The 2000 Honey Buzzard invasion: a Berkshire perspective
6 Feb 2001 | Marek Walford
Juvenile Honey Buzzards Pernis apivorus leave their breeding grounds in northern Europe during September and head south through Europe to their wintering grounds in Africa. However, during the night of the 19th of September 2000 birds leaving Scandanavia were caught up in strong south-easterly gales and carried across the North Sea to the east coast of Britain. On the 20th of September, 25 were counted heading south over Gibraltar Point, Lincolnshire and a further 12 were counted over Spurn, East Yorkshire. County after county had records broken as it became increasingly clear that a large proportion of the several thousand birds that usually pass through eastern Europe had been misplaced. Over the thirteen days from the 20th of September as many as 1,000 birds passed through Britain.
Honey Buzzards are slighly larger and longer winged than Common Buzzard Buteo buteo. At close range Honey Buzzards can be seen to have a slim neck with the head held forward in flight, recalling Cuckoo. The tail is longer with the sides slighly convex and the corners rounded. It glides on smoothly down-curved wings and lacks the obvious bend at the carpal joints which is so distinctive of Common Buzzard. Plumage is highly variable and includes dark, medium, pale, and rufous morphs.
Status in Berkshire
The Birds of Berkshire reports Honey Buzzard as a "rare summer migrant". It was not reported in the 20th century until 1964 and since then there has only been 13 records involving 14 birds. The first was at Ham Sewage Works on 4 September 1964, followed by records at Silwood on 8 July 1965; Swinley on 16 September 1968 and 3 May 1975; Whitenights Park on 8 May 1976; Theale Gravel Pits on 2 September 1979; two at Midgham on 1 June 1980; Windsor Park on 13 June 1981 and 22 September 1984; Crowthorne on 8 May 1989; Eversley Gravel Pits on 3 August 1991; Reading on 19 July 1993; and near Bracknell on 4 June 1994. Prior to 1900 there are just three records; a female shot near Reading in 1793; one trapped in Windsor Forest in 1860; and one shot at Bucklebury in 1875.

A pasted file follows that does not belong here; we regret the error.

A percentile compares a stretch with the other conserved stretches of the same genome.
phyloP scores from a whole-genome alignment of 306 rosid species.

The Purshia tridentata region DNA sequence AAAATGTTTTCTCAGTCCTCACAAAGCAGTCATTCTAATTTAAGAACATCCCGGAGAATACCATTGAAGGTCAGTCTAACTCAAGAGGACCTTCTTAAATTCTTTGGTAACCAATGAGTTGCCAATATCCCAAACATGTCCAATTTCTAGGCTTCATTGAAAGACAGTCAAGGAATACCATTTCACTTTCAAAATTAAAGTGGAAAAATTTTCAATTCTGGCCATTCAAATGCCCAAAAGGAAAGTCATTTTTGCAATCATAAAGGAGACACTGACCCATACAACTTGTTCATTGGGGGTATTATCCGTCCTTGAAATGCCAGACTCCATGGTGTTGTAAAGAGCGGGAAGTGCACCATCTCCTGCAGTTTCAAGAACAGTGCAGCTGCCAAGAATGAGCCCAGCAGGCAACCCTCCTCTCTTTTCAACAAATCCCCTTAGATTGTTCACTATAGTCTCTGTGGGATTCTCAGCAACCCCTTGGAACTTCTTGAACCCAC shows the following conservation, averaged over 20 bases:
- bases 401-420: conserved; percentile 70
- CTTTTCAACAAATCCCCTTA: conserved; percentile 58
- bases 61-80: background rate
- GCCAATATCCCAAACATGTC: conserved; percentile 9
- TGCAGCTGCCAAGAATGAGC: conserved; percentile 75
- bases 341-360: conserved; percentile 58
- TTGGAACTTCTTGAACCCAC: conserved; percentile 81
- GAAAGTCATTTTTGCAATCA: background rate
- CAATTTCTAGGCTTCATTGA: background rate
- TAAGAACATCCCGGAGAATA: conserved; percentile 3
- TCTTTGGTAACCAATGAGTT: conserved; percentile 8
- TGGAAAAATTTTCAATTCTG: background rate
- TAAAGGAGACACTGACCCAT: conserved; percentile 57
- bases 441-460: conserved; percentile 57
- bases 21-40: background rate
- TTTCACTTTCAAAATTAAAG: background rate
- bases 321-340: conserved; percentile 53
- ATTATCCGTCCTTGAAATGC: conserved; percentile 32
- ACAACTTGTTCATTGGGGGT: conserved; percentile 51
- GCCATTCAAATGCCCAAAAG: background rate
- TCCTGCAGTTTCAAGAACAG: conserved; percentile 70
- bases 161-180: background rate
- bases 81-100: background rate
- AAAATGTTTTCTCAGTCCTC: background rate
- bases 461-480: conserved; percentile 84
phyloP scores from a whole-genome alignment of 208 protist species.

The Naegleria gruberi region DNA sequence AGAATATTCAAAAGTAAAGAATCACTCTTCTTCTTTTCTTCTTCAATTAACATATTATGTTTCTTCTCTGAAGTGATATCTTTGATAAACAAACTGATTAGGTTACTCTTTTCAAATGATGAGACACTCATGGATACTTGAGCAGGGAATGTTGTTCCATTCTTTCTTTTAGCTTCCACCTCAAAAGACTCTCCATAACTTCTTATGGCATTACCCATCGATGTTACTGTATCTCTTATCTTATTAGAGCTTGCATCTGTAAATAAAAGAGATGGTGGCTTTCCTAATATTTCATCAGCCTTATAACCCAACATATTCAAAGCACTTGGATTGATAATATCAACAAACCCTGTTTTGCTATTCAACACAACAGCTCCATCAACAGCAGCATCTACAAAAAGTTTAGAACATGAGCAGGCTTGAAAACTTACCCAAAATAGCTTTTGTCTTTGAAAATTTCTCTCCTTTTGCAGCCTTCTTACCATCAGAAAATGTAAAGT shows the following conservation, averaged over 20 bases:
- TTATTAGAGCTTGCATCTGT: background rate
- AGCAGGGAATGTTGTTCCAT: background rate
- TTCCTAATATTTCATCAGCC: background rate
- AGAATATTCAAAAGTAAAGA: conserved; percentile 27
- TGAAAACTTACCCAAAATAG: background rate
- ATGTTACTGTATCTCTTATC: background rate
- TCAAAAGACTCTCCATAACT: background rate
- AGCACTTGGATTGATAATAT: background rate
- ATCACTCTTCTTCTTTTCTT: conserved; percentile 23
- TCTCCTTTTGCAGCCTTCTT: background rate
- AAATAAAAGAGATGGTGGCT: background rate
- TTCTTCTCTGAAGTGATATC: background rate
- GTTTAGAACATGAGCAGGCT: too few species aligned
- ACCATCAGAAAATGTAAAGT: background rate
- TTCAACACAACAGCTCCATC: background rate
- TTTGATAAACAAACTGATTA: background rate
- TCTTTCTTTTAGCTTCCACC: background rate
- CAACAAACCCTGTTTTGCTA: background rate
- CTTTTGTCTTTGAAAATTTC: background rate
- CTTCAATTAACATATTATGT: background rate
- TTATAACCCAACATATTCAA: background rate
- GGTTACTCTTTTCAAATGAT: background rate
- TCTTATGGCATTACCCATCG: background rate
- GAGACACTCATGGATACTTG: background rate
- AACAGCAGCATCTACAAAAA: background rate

The 2000 Berkshire records
The first bird seen in Berkshire was a pale juvenile over Eversley Gravel Pits on the 22nd. Another was seen over Lavell`s Lake, also on the 22nd. Ten birds were seen on the 23rd; one over Lavell`s Lake; two over Widbrook Common; one over Caversham; three over Bracknell; two over Cookham Dean; and one over Cookham Rise. Despite the 24th being a Sunday only two birds were recorded; over Queen Mother Reservoir and over the M4 at Chieveley Services. Ten birds were seen on the 25th; one over Wellington College, near Sandhurst; one over Winter Hill, Cookham; and eight recorded by one observer over a six hour period from Long Lane, Cookham. Surprisingly none were recorded on the 26th. Five were seen on the 27th; one over Cookham Dean; one over Maidenhead; two over Cookham Dean Woods; and one over Cliveden Woods that may not have entered Berkshire. The 28th was another blank day but a further three were recorded on the 29th; one over Widbrook Common; one over Cookham; and one over Cookham Dean Woods. Three were recorded on the 30th; one over Widbrook Common; one over Theale Gravel Pits; and one over Hindhay Farm, Pinkney`s Green. Three were recorded on the 1st of October; one over Cookham Dean Woods; one over Slough Sewage Farm; and one over Theale Gravel Pits. The last recorded bird was a dark morph juvenile over the British Airways Pit, Wraysbury Gravel Pits on the 2nd. During the period from the 22nd of September to the 2nd of October a total of thirty-nine birds were recorded in Berkshire, more than double the previous county total.
- Clews. (2000) Berkshire Bird Bulletin. Privately published.
- Standley et al. (1996) The Birds of Berkshire. Berkshire Atlas Group. Reading.
- Svensson et al. (1999) Collins Bird Guide. Harper Collins. London.